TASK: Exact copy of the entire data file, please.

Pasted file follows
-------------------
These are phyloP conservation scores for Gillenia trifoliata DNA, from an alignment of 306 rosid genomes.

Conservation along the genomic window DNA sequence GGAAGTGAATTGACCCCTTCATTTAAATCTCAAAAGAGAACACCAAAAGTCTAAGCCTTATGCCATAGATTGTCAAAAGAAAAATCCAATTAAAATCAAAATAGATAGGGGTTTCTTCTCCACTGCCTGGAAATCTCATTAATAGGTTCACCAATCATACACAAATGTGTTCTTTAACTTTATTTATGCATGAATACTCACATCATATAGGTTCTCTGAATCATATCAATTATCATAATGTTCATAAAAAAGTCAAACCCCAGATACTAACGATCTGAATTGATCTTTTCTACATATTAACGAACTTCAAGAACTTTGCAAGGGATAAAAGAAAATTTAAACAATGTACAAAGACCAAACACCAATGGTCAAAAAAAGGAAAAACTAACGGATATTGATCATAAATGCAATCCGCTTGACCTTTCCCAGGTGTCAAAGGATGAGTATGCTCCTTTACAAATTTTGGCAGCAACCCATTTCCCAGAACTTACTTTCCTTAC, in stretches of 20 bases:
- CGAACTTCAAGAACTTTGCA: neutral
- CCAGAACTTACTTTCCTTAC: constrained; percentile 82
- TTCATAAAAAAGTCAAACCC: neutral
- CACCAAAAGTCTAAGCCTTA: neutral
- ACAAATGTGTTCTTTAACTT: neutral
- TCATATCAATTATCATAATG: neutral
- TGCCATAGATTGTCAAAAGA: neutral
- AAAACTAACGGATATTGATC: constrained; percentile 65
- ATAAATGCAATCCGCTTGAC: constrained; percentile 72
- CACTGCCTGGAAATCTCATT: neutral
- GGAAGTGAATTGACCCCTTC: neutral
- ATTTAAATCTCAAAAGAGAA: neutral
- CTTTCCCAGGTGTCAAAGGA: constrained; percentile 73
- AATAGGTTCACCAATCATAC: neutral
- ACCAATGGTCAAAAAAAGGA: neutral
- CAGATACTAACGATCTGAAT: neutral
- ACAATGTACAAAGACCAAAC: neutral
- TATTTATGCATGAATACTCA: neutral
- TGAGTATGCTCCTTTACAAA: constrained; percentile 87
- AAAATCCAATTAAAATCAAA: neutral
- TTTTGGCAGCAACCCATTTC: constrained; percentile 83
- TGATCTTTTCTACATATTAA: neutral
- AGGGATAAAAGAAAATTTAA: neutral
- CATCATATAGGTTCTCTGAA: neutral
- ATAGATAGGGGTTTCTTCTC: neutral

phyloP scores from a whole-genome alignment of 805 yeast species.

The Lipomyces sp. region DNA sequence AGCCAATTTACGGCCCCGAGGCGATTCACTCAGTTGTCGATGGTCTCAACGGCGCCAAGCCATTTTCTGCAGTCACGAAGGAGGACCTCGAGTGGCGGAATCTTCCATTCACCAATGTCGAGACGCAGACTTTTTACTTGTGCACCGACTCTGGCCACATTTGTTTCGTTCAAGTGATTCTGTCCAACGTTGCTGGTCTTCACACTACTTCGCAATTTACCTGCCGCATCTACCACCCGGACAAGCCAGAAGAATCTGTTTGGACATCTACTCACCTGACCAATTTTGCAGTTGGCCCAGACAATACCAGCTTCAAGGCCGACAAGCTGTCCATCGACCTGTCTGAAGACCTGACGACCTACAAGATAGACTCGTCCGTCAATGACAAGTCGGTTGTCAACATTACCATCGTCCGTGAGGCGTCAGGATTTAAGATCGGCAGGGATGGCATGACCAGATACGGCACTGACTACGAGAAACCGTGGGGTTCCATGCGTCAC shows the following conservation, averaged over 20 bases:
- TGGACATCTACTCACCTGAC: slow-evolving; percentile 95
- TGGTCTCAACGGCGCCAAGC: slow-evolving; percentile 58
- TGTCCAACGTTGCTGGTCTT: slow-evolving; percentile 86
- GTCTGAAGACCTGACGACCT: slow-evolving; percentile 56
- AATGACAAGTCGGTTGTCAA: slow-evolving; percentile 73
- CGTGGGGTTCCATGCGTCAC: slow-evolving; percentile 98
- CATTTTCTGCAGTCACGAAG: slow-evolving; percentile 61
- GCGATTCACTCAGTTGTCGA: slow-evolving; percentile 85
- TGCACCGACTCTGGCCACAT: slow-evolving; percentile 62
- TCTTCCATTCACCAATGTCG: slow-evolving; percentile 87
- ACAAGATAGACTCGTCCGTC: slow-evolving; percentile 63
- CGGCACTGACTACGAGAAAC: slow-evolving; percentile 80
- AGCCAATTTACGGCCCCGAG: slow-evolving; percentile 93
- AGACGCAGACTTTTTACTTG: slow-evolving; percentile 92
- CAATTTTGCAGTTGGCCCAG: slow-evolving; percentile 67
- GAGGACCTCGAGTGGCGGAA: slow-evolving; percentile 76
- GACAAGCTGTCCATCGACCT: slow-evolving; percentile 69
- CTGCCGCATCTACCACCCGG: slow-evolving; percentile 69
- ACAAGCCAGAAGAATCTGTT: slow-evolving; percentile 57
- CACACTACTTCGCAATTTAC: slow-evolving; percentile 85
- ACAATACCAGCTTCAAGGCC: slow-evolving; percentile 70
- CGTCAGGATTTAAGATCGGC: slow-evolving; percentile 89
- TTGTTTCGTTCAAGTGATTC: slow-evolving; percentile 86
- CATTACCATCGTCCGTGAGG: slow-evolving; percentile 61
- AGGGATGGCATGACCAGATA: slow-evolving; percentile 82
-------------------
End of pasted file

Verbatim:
These are phyloP conservation scores for Gillenia trifoliata DNA, from an alignment of 306 rosid genomes.

Conservation along the genomic window DNA sequence GGAAGTGAATTGACCCCTTCATTTAAATCTCAAAAGAGAACACCAAAAGTCTAAGCCTTATGCCATAGATTGTCAAAAGAAAAATCCAATTAAAATCAAAATAGATAGGGGTTTCTTCTCCACTGCCTGGAAATCTCATTAATAGGTTCACCAATCATACACAAATGTGTTCTTTAACTTTATTTATGCATGAATACTCACATCATATAGGTTCTCTGAATCATATCAATTATCATAATGTTCATAAAAAAGTCAAACCCCAGATACTAACGATCTGAATTGATCTTTTCTACATATTAACGAACTTCAAGAACTTTGCAAGGGATAAAAGAAAATTTAAACAATGTACAAAGACCAAACACCAATGGTCAAAAAAAGGAAAAACTAACGGATATTGATCATAAATGCAATCCGCTTGACCTTTCCCAGGTGTCAAAGGATGAGTATGCTCCTTTACAAATTTTGGCAGCAACCCATTTCCCAGAACTTACTTTCCTTAC, in stretches of 20 bases:
- CGAACTTCAAGAACTTTGCA: neutral
- CCAGAACTTACTTTCCTTAC: constrained; percentile 82
- TTCATAAAAAAGTCAAACCC: neutral
- CACCAAAAGTCTAAGCCTTA: neutral
- ACAAATGTGTTCTTTAACTT: neutral
- TCATATCAATTATCATAATG: neutral
- TGCCATAGATTGTCAAAAGA: neutral
- AAAACTAACGGATATTGATC: constrained; percentile 65
- ATAAATGCAATCCGCTTGAC: constrained; percentile 72
- CACTGCCTGGAAATCTCATT: neutral
- GGAAGTGAATTGACCCCTTC: neutral
- ATTTAAATCTCAAAAGAGAA: neutral
- CTTTCCCAGGTGTCAAAGGA: constrained; percentile 73
- AATAGGTTCACCAATCATAC: neutral
- ACCAATGGTCAAAAAAAGGA: neutral
- CAGATACTAACGATCTGAAT: neutral
- ACAATGTACAAAGACCAAAC: neutral
- TATTTATGCATGAATACTCA: neutral
- TGAGTATGCTCCTTTACAAA: constrained; percentile 87
- AAAATCCAATTAAAATCAAA: neutral
- TTTTGGCAGCAACCCATTTC: constrained; percentile 83
- TGATCTTTTCTACATATTAA: neutral
- AGGGATAAAAGAAAATTTAA: neutral
- CATCATATAGGTTCTCTGAA: neutral
- ATAGATAGGGGTTTCTTCTC: neutral

phyloP scores from a whole-genome alignment of 805 yeast species.

The Lipomyces sp. region DNA sequence AGCCAATTTACGGCCCCGAGGCGATTCACTCAGTTGTCGATGGTCTCAACGGCGCCAAGCCATTTTCTGCAGTCACGAAGGAGGACCTCGAGTGGCGGAATCTTCCATTCACCAATGTCGAGACGCAGACTTTTTACTTGTGCACCGACTCTGGCCACATTTGTTTCGTTCAAGTGATTCTGTCCAACGTTGCTGGTCTTCACACTACTTCGCAATTTACCTGCCGCATCTACCACCCGGACAAGCCAGAAGAATCTGTTTGGACATCTACTCACCTGACCAATTTTGCAGTTGGCCCAGACAATACCAGCTTCAAGGCCGACAAGCTGTCCATCGACCTGTCTGAAGACCTGACGACCTACAAGATAGACTCGTCCGTCAATGACAAGTCGGTTGTCAACATTACCATCGTCCGTGAGGCGTCAGGATTTAAGATCGGCAGGGATGGCATGACCAGATACGGCACTGACTACGAGAAACCGTGGGGTTCCATGCGTCAC shows the following conservation, averaged over 20 bases:
- TGGACATCTACTCACCTGAC: slow-evolving; percentile 95
- TGGTCTCAACGGCGCCAAGC: slow-evolving; percentile 58
- TGTCCAACGTTGCTGGTCTT: slow-evolving; percentile 86
- GTCTGAAGACCTGACGACCT: slow-evolving; percentile 56
- AATGACAAGTCGGTTGTCAA: slow-evolving; percentile 73
- CGTGGGGTTCCATGCGTCAC: slow-evolving; percentile 98
- CATTTTCTGCAGTCACGAAG: slow-evolving; percentile 61
- GCGATTCACTCAGTTGTCGA: slow-evolving; percentile 85
- TGCACCGACTCTGGCCACAT: slow-evolving; percentile 62
- TCTTCCATTCACCAATGTCG: slow-evolving; percentile 87
- ACAAGATAGACTCGTCCGTC: slow-evolving; percentile 63
- CGGCACTGACTACGAGAAAC: slow-evolving; percentile 80
- AGCCAATTTACGGCCCCGAG: slow-evolving; percentile 93
- AGACGCAGACTTTTTACTTG: slow-evolving; percentile 92
- CAATTTTGCAGTTGGCCCAG: slow-evolving; percentile 67
- GAGGACCTCGAGTGGCGGAA: slow-evolving; percentile 76
- GACAAGCTGTCCATCGACCT: slow-evolving; percentile 69
- CTGCCGCATCTACCACCCGG: slow-evolving; percentile 69
- ACAAGCCAGAAGAATCTGTT: slow-evolving; percentile 57
- CACACTACTTCGCAATTTAC: slow-evolving; percentile 85
- ACAATACCAGCTTCAAGGCC: slow-evolving; percentile 70
- CGTCAGGATTTAAGATCGGC: slow-evolving; percentile 89
- TTGTTTCGTTCAAGTGATTC: slow-evolving; percentile 86
- CATTACCATCGTCCGTGAGG: slow-evolving; percentile 61
- AGGGATGGCATGACCAGATA: slow-evolving; percentile 82